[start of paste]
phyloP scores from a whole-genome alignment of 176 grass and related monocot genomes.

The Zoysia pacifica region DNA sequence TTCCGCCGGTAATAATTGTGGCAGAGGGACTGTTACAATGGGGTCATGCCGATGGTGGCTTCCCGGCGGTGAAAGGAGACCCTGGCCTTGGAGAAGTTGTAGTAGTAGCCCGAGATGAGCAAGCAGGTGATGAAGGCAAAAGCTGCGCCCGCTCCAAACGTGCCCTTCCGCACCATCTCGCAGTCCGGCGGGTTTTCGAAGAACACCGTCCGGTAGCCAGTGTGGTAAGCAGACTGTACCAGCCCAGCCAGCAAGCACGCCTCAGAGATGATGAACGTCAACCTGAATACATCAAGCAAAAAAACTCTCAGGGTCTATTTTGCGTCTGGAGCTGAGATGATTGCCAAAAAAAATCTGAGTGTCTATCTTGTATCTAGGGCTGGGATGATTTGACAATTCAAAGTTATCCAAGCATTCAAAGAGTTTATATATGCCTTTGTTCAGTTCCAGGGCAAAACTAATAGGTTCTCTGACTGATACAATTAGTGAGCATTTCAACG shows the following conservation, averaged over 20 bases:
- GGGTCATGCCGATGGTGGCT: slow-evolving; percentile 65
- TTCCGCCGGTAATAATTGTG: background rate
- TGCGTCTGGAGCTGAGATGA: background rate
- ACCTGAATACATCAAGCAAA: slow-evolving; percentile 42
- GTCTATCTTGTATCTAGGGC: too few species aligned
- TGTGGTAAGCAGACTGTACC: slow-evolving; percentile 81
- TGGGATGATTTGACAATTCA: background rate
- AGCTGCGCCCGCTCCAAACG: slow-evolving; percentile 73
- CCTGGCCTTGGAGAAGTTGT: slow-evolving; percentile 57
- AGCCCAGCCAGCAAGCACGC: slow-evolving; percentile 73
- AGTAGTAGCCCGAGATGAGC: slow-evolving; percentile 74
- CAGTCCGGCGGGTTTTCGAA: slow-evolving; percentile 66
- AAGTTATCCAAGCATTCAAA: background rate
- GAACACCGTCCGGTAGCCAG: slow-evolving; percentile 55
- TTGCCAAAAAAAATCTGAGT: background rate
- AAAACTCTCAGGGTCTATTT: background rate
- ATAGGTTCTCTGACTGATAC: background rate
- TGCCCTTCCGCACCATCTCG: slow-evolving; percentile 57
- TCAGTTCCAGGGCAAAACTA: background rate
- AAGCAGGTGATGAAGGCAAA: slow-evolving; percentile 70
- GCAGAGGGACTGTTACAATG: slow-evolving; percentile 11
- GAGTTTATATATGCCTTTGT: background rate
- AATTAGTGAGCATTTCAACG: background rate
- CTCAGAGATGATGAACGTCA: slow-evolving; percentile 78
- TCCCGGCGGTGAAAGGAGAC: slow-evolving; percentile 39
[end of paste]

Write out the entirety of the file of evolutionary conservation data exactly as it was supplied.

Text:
phyloP scores from a whole-genome alignment of 176 grass and related monocot genomes.

The Zoysia pacifica region DNA sequence TTCCGCCGGTAATAATTGTGGCAGAGGGACTGTTACAATGGGGTCATGCCGATGGTGGCTTCCCGGCGGTGAAAGGAGACCCTGGCCTTGGAGAAGTTGTAGTAGTAGCCCGAGATGAGCAAGCAGGTGATGAAGGCAAAAGCTGCGCCCGCTCCAAACGTGCCCTTCCGCACCATCTCGCAGTCCGGCGGGTTTTCGAAGAACACCGTCCGGTAGCCAGTGTGGTAAGCAGACTGTACCAGCCCAGCCAGCAAGCACGCCTCAGAGATGATGAACGTCAACCTGAATACATCAAGCAAAAAAACTCTCAGGGTCTATTTTGCGTCTGGAGCTGAGATGATTGCCAAAAAAAATCTGAGTGTCTATCTTGTATCTAGGGCTGGGATGATTTGACAATTCAAAGTTATCCAAGCATTCAAAGAGTTTATATATGCCTTTGTTCAGTTCCAGGGCAAAACTAATAGGTTCTCTGACTGATACAATTAGTGAGCATTTCAACG shows the following conservation, averaged over 20 bases:
- GGGTCATGCCGATGGTGGCT: slow-evolving; percentile 65
- TTCCGCCGGTAATAATTGTG: background rate
- TGCGTCTGGAGCTGAGATGA: background rate
- ACCTGAATACATCAAGCAAA: slow-evolving; percentile 42
- GTCTATCTTGTATCTAGGGC: too few species aligned
- TGTGGTAAGCAGACTGTACC: slow-evolving; percentile 81
- TGGGATGATTTGACAATTCA: background rate
- AGCTGCGCCCGCTCCAAACG: slow-evolving; percentile 73
- CCTGGCCTTGGAGAAGTTGT: slow-evolving; percentile 57
- AGCCCAGCCAGCAAGCACGC: slow-evolving; percentile 73
- AGTAGTAGCCCGAGATGAGC: slow-evolving; percentile 74
- CAGTCCGGCGGGTTTTCGAA: slow-evolving; percentile 66
- AAGTTATCCAAGCATTCAAA: background rate
- GAACACCGTCCGGTAGCCAG: slow-evolving; percentile 55
- TTGCCAAAAAAAATCTGAGT: background rate
- AAAACTCTCAGGGTCTATTT: background rate
- ATAGGTTCTCTGACTGATAC: background rate
- TGCCCTTCCGCACCATCTCG: slow-evolving; percentile 57
- TCAGTTCCAGGGCAAAACTA: background rate
- AAGCAGGTGATGAAGGCAAA: slow-evolving; percentile 70
- GCAGAGGGACTGTTACAATG: slow-evolving; percentile 11
- GAGTTTATATATGCCTTTGT: background rate
- AATTAGTGAGCATTTCAACG: background rate
- CTCAGAGATGATGAACGTCA: slow-evolving; percentile 78
- TCCCGGCGGTGAAAGGAGAC: slow-evolving; percentile 39